February 13, 2014
Our Relations – U.S., 1936
For their fifth feature film, Stan Laurel and Oliver Hardy came as close as they probably could to hitting the reset button. I say this because Our Relations is a film that relies much more on a narrative story than a collection of random bits of comedy. It is also worth noting that for the first time both of the two legendary performers keep their signature expressions, in particular, Hardy’s slow burn and Laurel’s shrugs and high pitch squeals of woe, to a minimum, and if I had to guess, I’d say that what is included of them is there just to satisfy the kinds of people that would be disappointed if Alfred Hitchcock didn’t make one of his famous, blink-and-you’ll-miss-it cameos.
In Our Relations, Laurel and Hardy play two pairs of identical twins – Stan and Alf, and Oliver and Bert – and it is a tribute to these great actors that the characters are always distinguishable. Stan and Oliver are upper-class gentlemen, both married and both with impeccable manners. Alf and Bert, on the other hand, are sailors, polite ones, but ones a little less refined. Towards the beginning of the film, Hardy gets a letter from his mother informing him that Bert and Alf have died after attempting mutiny. Not wanting to see their stellar reputations destroyed, Stan and Oliver decide to burn the letter. Little do they know, of course, that on the edge of town a boat is docking with their twin brothers on board, safe and sound – and apparently with a rather spotless record.
It is not hard to guess that what follows will involve a series of misunderstandings, mistaken identities, and zany adventures, and that is indeed what we get. The women in their lives can’t tell them apart, and apparently, neither pair has told anyone about the others’ existence, for not a single person in the film ever thinks of the twins as a possible reason for all chaos that ensues. The film is fun, although it is not laugh-out-loud funny. It is a film that relies on situations rather than physical gags, and only a scene involving three people and a very small telephone booth is truly reminiscent of the kind of comedy audience had grown accustomed to seeing in a Laurel & Hardy film.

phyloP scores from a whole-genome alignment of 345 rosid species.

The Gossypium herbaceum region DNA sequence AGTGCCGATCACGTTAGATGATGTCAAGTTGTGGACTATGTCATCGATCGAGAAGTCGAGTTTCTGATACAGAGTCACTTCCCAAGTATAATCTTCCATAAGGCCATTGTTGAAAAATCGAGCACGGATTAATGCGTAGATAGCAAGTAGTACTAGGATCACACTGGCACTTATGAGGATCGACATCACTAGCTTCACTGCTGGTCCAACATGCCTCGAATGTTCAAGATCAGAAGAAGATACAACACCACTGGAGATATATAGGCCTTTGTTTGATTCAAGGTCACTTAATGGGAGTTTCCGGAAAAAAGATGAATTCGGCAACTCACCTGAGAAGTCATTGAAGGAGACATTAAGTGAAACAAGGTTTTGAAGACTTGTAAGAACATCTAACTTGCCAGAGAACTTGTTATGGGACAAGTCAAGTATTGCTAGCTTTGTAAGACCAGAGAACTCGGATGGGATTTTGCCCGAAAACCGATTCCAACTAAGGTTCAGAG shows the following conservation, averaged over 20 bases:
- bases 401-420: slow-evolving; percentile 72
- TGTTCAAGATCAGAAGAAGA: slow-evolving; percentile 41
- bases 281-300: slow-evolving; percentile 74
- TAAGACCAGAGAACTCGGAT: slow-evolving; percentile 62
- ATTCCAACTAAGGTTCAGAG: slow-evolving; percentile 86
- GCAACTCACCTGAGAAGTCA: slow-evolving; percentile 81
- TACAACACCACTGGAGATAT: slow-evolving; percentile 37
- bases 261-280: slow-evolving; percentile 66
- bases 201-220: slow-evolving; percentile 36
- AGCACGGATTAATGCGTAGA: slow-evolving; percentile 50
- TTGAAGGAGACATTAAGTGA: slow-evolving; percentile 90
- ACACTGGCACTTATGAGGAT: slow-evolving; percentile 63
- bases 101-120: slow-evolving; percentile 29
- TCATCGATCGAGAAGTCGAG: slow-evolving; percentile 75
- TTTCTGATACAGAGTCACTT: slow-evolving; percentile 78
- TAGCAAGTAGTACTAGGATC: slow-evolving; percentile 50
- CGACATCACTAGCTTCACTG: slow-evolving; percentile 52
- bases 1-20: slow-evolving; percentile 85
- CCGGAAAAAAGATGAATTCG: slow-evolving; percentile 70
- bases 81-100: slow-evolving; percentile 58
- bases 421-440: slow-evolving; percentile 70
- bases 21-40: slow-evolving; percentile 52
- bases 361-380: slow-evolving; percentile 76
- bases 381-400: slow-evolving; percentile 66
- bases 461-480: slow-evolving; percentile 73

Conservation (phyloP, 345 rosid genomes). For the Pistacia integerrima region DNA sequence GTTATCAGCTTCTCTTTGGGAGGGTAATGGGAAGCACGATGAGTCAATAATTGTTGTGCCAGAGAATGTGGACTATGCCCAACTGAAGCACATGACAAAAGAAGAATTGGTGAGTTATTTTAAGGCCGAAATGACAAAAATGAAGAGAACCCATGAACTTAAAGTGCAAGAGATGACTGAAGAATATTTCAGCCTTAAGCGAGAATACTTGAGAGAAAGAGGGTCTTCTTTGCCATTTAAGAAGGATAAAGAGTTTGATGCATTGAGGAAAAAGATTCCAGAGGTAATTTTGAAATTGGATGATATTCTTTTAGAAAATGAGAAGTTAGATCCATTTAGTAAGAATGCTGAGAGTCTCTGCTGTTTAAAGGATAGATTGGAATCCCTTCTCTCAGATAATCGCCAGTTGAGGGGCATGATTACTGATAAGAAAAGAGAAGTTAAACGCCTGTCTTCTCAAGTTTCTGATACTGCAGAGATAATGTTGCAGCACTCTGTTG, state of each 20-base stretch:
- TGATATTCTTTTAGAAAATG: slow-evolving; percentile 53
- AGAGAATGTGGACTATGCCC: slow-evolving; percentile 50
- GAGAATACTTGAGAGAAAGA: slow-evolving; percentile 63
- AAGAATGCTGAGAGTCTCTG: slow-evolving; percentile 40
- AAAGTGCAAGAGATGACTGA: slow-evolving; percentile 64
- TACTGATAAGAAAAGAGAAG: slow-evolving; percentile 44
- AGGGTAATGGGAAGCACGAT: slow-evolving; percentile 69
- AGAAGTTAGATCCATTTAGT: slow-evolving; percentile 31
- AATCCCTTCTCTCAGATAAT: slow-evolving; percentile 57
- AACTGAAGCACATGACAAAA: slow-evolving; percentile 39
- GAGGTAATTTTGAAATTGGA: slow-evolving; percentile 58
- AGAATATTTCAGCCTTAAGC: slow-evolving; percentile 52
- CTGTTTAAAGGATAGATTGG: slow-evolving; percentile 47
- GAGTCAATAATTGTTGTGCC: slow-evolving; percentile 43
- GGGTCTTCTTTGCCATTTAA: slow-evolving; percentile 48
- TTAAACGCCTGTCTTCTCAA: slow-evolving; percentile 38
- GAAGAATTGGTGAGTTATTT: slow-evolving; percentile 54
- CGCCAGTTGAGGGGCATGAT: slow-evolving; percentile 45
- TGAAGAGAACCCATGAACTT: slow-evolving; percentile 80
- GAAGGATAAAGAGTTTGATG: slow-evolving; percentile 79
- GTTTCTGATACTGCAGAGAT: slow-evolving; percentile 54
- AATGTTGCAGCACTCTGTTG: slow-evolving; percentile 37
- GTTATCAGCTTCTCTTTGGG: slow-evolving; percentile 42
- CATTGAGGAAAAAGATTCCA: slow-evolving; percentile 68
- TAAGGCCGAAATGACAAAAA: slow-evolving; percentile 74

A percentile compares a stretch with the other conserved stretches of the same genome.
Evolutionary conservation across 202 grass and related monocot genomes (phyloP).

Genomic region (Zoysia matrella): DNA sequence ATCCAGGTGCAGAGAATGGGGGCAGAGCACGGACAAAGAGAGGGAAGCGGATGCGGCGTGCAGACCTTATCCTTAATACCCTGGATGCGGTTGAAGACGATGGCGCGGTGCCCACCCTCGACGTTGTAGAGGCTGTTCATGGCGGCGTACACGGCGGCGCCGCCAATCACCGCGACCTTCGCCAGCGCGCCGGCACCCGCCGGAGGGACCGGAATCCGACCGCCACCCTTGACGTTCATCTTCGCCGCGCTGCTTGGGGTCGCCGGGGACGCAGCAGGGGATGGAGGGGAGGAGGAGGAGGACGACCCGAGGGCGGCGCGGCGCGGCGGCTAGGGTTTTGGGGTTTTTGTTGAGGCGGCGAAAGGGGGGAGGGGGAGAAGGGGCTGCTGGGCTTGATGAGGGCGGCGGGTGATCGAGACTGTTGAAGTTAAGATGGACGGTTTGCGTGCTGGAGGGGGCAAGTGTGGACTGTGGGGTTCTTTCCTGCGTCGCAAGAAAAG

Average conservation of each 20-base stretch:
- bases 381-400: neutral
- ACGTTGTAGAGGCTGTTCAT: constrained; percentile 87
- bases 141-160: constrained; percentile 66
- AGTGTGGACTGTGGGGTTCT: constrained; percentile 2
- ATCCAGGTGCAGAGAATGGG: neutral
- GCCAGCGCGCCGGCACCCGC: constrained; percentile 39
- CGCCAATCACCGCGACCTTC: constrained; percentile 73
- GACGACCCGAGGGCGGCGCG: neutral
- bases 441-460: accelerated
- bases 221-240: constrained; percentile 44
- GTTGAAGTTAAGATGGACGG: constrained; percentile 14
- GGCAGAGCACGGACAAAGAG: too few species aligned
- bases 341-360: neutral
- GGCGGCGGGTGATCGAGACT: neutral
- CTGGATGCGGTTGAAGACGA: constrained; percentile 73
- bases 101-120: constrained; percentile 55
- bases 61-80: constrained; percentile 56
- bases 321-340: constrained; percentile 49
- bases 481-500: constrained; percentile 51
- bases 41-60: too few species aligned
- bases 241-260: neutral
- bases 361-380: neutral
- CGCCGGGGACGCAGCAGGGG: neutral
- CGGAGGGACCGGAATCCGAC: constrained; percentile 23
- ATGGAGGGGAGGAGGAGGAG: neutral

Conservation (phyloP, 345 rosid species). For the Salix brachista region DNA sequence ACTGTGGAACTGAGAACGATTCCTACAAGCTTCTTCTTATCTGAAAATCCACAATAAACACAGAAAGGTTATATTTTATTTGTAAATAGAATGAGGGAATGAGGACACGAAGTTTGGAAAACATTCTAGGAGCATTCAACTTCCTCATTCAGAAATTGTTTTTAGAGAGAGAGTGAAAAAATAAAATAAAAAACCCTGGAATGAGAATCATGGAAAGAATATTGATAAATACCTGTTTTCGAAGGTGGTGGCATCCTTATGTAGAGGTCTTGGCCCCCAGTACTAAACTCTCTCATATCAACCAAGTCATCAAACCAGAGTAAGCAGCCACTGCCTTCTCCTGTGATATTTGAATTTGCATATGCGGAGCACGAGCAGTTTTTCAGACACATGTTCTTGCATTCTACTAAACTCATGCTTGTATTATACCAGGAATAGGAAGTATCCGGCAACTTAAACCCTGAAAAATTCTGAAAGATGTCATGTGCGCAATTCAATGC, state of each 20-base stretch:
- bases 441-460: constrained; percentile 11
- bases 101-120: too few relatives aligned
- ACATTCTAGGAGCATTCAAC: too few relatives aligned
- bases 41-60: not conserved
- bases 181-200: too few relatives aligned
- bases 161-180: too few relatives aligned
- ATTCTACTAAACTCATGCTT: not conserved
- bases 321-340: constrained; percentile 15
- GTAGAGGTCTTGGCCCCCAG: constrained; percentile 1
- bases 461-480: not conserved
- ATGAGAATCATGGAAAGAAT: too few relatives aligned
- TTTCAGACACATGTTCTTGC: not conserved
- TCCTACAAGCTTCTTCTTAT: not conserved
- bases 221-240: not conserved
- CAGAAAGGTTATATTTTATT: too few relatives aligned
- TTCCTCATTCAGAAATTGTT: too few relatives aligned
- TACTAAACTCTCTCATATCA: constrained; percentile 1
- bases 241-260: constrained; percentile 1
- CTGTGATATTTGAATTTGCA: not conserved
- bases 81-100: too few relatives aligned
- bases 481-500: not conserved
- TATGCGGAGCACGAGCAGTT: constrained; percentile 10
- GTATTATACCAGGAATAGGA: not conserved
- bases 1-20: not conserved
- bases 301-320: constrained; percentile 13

That said, it is indeed nice to see Stan Laurel playing a smarter, more clever version of himself for a change, and Oliver Hardy seems to have been inspired by the chance to play a slightly different role than audiences were used to seeing. As Bert, he gets to be a little less refined, much more flirtatious, and more driven by his feelings than logic. Laurel and Hardy regular James Finlayson has a much larger part than I can recall him having had before. Here, he plays Finn, the ship’s chief engineer, a man who schemes to separate Bert and Alf from their money, and Finlayson makes the most of the extra time.
In the end, Our Relations feels a bit like an experiment, an attempt to move the two actors toward narrative films, similar to the way the Marx Brothers’ moved away from the Vaudeville-inspired segments of their earlier films with 1935’s A Night at the Opera. Laurel and Hardy’s effort is not entirely successful, yet it gives a glimpse of the acting range of its stars and hints at a new direction for the two. It is interesting for what it is. (on DVD as part of Laurel & Hardy: The Essential Collection)